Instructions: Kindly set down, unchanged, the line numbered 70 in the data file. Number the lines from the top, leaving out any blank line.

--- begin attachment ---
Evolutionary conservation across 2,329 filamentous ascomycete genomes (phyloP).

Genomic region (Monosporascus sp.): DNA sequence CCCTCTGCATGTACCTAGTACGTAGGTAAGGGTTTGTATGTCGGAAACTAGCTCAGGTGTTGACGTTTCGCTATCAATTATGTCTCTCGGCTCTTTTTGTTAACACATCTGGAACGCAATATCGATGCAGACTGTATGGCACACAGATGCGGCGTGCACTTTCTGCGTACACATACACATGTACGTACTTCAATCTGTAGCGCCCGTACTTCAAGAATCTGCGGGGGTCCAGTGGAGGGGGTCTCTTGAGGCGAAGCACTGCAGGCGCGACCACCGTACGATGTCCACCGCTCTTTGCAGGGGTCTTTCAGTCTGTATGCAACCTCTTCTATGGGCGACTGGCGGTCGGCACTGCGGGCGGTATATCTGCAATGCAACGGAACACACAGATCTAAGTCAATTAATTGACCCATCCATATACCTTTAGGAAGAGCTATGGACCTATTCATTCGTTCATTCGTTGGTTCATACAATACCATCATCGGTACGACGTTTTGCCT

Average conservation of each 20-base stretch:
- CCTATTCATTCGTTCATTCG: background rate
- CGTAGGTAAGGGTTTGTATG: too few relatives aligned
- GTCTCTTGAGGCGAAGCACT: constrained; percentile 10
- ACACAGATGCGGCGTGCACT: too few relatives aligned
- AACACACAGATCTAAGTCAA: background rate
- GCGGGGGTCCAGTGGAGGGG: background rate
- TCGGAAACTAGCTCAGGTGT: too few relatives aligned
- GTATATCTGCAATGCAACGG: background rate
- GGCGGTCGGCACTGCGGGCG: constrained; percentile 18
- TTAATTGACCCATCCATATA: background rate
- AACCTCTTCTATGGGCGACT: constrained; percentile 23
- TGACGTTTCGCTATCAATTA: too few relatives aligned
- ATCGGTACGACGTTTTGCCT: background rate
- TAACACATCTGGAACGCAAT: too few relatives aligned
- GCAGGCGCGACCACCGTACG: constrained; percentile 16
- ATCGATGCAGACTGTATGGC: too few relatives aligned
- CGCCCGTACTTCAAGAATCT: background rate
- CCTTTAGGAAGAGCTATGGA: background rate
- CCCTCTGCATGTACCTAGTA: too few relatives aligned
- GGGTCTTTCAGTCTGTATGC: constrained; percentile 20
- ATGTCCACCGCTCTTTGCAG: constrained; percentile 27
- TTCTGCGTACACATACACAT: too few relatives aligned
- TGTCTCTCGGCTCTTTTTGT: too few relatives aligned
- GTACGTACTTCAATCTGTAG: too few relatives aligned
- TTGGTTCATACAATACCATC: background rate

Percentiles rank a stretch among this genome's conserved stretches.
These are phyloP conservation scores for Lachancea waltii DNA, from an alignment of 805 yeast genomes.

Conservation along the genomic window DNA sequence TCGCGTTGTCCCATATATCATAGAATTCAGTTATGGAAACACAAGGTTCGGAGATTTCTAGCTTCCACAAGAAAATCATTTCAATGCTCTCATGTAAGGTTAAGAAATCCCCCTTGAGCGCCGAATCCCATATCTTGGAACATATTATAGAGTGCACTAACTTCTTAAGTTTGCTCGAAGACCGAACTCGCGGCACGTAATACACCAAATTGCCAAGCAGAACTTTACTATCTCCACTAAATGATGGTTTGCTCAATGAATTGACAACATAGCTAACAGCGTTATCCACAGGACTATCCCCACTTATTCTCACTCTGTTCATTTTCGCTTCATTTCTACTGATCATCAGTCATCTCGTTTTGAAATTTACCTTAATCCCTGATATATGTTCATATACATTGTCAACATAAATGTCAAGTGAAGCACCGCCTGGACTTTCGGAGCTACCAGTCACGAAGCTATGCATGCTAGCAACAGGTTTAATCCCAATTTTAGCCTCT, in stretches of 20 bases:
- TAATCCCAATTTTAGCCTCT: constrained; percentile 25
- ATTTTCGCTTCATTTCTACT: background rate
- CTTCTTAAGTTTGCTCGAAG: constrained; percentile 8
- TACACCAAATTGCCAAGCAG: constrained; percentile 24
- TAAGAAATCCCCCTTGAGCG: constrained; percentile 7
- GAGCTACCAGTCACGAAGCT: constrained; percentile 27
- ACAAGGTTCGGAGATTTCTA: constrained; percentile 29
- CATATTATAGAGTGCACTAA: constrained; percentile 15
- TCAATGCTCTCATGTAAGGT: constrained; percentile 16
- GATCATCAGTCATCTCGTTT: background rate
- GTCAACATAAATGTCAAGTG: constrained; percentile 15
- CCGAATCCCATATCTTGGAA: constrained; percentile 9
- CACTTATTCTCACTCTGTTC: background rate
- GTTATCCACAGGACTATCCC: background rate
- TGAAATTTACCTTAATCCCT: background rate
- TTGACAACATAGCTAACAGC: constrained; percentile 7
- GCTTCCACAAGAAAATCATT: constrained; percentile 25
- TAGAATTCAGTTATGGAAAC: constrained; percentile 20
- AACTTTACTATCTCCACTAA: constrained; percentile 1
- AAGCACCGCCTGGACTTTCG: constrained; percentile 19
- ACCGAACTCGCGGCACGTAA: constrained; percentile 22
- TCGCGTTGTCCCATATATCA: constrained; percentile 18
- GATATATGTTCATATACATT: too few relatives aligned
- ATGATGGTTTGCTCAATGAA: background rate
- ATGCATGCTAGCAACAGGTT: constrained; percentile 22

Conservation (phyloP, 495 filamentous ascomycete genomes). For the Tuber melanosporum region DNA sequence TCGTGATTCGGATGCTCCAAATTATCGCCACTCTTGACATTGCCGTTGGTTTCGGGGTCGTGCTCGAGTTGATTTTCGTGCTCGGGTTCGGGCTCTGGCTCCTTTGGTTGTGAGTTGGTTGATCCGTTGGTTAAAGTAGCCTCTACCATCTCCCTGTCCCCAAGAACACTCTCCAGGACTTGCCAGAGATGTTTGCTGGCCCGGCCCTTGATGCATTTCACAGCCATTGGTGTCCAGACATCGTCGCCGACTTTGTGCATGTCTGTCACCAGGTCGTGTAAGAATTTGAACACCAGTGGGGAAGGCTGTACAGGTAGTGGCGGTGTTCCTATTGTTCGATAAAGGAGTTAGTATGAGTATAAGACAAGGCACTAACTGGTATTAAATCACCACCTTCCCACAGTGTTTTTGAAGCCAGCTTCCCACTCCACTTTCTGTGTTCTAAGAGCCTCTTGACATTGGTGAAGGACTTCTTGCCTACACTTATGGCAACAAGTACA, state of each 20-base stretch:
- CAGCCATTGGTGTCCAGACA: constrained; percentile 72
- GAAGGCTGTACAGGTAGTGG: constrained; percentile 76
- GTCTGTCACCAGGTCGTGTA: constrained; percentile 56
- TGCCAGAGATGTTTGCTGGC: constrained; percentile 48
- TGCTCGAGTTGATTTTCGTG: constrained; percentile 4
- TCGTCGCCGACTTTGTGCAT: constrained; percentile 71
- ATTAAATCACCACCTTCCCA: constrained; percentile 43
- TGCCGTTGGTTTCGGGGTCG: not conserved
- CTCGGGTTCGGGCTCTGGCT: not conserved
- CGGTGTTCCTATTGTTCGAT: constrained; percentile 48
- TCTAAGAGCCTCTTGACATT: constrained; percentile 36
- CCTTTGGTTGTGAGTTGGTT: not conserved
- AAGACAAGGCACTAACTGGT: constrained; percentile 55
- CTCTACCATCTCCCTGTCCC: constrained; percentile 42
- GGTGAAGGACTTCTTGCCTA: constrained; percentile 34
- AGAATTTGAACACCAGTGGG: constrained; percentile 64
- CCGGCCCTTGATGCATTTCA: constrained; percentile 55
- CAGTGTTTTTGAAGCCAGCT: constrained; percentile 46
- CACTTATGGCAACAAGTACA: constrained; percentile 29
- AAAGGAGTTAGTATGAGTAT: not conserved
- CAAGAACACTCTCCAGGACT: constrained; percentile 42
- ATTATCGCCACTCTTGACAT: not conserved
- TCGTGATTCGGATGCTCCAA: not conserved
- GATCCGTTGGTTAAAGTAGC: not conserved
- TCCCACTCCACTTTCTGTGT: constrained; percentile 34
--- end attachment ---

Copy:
- AAGACAAGGCACTAACTGGT: constrained; percentile 55